Lost It At Work: Sent Home for a Four Day Weekend to Gather My Thoughts (rant, vent)
- 0Feb 16, '12 by clinicalteachSo for the past few months, i've been trying to keep my head above water as the Dir. of Residential services at an assisted living. its a seventy bed higher than it should be acuity building, and it was severely under the barr for what state would say was passable. i have been working basically seven days a week since then from home or from the office. I have tried everything I know, to get the staff to document properly, follow policy and procedure that they have forgotten about, med room practices that are abominable.
I finally had it, when i found out about one care attendant being rough on a resident and flipping another off , only to be followed up by going through the mars and finding that things had not been signed for with the following answers, "I was going to do it, but i forgot", "i was going to do it, but didn't have time" and then the holy grail of irritation, "oh , well i pulled the narc, and gave it to the night staff to give later on, since they aren't medtechs and couldn't pull it" ...this one happened after I did a narc audit and one ativan was missing and i found it in the residents room in a sealed cup with her name on it..lying on the floor.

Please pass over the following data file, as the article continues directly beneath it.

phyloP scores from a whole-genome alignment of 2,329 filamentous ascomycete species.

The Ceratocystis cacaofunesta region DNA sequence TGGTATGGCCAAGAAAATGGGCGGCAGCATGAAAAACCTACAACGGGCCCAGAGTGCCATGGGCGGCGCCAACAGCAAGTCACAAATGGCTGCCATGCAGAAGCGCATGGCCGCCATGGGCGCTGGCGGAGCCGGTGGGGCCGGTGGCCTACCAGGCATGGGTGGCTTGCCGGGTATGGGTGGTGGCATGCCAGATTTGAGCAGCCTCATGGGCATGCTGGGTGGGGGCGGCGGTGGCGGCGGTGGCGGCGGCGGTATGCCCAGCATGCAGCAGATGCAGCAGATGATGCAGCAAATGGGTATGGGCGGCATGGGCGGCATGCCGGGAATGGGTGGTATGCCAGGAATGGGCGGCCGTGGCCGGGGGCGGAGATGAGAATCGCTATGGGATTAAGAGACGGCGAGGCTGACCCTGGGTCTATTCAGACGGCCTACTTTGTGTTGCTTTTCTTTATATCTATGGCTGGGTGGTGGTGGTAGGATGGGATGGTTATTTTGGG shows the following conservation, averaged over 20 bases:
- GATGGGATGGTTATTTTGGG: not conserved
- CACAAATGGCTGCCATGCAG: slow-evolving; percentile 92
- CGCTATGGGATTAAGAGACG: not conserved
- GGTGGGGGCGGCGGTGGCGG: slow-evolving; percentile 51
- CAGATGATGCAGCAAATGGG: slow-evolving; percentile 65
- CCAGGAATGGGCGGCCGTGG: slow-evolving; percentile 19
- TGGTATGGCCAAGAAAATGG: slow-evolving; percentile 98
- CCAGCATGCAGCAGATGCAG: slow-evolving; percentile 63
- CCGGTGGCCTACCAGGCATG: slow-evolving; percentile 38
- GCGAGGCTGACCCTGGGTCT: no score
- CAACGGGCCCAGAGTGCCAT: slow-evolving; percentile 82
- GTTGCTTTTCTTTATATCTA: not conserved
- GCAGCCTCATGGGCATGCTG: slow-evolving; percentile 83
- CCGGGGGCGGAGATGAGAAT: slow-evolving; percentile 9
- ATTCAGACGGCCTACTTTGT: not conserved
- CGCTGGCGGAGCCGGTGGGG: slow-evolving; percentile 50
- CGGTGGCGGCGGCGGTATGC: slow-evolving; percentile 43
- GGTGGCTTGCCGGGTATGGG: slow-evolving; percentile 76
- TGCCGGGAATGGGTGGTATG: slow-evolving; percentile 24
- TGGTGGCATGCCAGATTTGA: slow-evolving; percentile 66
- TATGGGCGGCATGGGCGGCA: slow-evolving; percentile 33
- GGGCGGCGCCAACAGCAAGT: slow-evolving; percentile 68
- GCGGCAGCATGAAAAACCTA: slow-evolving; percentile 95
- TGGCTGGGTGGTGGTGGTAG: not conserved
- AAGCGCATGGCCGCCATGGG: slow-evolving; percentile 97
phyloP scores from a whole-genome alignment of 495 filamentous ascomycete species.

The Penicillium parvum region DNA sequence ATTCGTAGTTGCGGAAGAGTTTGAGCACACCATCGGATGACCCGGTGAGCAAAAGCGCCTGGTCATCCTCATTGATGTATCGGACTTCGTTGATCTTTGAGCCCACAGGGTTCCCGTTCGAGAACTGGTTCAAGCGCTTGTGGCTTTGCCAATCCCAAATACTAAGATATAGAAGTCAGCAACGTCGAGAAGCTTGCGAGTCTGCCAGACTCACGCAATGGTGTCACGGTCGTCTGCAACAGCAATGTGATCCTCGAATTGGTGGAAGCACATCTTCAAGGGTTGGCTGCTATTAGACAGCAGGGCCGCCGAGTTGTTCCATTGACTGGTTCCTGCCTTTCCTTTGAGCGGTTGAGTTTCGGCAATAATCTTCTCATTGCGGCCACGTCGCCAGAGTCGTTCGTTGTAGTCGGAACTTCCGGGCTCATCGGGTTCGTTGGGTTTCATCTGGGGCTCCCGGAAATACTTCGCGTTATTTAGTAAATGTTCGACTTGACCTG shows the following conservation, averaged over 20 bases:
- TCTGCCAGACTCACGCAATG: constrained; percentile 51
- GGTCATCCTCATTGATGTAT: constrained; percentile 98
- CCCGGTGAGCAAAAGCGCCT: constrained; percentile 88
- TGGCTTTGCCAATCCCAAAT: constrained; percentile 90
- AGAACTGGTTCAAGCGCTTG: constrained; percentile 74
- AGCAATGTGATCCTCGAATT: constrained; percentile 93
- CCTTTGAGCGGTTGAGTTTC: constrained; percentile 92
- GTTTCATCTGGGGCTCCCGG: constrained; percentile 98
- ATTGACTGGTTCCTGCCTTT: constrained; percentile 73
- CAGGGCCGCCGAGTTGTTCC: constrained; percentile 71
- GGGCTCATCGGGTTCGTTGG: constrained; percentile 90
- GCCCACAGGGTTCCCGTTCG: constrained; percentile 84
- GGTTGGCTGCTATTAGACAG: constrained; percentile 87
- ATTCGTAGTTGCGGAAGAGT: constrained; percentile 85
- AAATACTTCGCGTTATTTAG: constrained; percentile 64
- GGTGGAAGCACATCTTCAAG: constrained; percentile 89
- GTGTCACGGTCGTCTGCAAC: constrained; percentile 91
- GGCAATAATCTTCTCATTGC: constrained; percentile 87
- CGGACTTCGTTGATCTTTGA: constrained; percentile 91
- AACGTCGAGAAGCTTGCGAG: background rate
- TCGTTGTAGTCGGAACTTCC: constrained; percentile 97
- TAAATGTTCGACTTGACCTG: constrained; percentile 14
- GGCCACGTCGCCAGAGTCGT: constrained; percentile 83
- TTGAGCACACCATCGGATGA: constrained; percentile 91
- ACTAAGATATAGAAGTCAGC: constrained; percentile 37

I admit, i exploded..I yelled and might have let a few four letter words spring forth. my boss took me into his office this afternoon, after having had some of the people i came down on compalin about me. he says during his investigation, the reviews were half behind what happened and half said, nope..i am not verbally abusive on a normal basis.